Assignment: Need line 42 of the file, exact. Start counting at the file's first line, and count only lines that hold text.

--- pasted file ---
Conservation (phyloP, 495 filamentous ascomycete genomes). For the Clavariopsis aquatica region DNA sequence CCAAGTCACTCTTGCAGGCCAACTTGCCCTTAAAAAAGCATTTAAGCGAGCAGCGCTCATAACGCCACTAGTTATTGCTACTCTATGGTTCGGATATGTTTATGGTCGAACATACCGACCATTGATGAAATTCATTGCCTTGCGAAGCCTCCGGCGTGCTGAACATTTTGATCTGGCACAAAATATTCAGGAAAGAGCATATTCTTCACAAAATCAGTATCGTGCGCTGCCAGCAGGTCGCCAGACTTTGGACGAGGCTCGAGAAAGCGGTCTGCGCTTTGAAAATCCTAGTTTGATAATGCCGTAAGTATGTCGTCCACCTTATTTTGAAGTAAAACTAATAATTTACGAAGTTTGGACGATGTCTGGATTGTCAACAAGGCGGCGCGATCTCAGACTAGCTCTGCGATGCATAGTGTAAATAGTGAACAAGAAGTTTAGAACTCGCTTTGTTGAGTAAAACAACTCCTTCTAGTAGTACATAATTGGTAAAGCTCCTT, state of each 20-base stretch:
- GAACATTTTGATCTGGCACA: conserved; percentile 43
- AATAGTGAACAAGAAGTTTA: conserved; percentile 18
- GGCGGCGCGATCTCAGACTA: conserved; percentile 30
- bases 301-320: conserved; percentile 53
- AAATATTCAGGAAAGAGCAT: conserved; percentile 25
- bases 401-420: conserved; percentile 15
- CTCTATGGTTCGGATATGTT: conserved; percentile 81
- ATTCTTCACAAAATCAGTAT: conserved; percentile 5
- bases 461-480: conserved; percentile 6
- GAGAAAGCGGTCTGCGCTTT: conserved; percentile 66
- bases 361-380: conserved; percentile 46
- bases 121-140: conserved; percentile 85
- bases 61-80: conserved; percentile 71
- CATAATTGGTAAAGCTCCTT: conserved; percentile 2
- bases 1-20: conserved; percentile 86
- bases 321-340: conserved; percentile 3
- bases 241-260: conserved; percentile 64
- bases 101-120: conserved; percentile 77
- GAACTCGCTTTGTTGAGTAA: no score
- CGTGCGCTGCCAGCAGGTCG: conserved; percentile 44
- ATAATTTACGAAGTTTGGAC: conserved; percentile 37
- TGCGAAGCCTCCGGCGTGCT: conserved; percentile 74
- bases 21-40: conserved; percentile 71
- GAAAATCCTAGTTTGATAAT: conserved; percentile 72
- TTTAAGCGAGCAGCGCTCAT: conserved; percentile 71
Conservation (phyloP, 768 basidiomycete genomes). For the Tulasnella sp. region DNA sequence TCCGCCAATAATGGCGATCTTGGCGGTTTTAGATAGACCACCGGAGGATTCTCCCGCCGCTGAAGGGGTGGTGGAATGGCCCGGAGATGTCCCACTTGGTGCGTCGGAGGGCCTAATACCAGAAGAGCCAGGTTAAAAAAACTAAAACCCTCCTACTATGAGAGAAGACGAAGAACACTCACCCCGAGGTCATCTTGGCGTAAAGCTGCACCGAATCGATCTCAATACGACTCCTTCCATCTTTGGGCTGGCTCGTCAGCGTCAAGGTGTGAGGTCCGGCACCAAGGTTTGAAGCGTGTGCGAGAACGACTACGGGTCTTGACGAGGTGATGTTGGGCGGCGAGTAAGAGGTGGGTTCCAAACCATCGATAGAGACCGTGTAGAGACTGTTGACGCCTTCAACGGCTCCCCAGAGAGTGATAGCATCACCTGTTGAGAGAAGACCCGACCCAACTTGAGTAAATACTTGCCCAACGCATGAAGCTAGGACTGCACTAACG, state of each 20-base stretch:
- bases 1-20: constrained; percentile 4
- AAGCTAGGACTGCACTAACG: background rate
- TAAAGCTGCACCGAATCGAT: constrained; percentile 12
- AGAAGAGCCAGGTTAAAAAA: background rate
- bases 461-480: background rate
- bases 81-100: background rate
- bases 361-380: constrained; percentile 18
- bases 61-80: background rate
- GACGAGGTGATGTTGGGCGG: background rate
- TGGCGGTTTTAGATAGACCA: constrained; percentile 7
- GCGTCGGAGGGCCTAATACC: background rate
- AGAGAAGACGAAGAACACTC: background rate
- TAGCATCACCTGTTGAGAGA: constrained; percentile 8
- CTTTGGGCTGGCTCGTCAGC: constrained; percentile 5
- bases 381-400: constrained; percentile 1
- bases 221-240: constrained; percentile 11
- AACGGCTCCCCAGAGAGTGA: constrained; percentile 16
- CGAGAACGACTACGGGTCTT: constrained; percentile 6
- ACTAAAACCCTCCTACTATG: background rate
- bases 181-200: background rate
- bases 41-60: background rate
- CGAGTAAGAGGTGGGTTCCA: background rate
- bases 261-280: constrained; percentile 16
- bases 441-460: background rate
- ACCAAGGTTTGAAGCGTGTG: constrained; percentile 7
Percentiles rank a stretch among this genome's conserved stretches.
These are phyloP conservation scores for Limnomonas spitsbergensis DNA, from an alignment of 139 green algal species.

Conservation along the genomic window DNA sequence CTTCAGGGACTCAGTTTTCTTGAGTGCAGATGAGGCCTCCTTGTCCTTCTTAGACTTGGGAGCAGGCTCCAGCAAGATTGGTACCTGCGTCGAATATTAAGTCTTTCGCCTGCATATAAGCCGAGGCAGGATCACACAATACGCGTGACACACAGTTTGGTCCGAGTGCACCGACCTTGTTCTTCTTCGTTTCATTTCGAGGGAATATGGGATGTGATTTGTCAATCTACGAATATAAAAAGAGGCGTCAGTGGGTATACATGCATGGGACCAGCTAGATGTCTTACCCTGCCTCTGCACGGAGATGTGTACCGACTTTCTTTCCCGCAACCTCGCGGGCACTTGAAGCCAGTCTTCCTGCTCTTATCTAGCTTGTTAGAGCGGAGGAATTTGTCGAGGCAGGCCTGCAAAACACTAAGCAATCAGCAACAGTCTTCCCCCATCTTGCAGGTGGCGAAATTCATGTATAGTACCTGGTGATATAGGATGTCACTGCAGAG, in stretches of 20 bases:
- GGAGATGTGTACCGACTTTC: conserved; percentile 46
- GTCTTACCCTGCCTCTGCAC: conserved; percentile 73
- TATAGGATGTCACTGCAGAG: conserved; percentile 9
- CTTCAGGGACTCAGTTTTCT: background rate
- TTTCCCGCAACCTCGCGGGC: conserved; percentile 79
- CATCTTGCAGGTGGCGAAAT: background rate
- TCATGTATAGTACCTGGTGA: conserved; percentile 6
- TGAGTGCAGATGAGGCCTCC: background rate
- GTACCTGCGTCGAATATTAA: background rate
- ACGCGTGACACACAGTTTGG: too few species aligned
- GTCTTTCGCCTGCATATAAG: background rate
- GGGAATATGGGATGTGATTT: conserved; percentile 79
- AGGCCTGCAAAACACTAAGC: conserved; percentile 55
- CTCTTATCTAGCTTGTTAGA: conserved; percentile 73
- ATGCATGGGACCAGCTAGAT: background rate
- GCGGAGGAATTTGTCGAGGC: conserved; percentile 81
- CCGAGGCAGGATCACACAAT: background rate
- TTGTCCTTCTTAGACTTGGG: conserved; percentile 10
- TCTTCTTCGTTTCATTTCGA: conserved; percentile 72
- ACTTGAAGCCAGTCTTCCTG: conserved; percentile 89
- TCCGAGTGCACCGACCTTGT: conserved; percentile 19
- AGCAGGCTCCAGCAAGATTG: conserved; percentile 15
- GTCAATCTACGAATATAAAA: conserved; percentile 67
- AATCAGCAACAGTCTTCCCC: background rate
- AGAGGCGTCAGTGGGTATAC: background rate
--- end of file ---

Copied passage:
- bases 381-400: constrained; percentile 1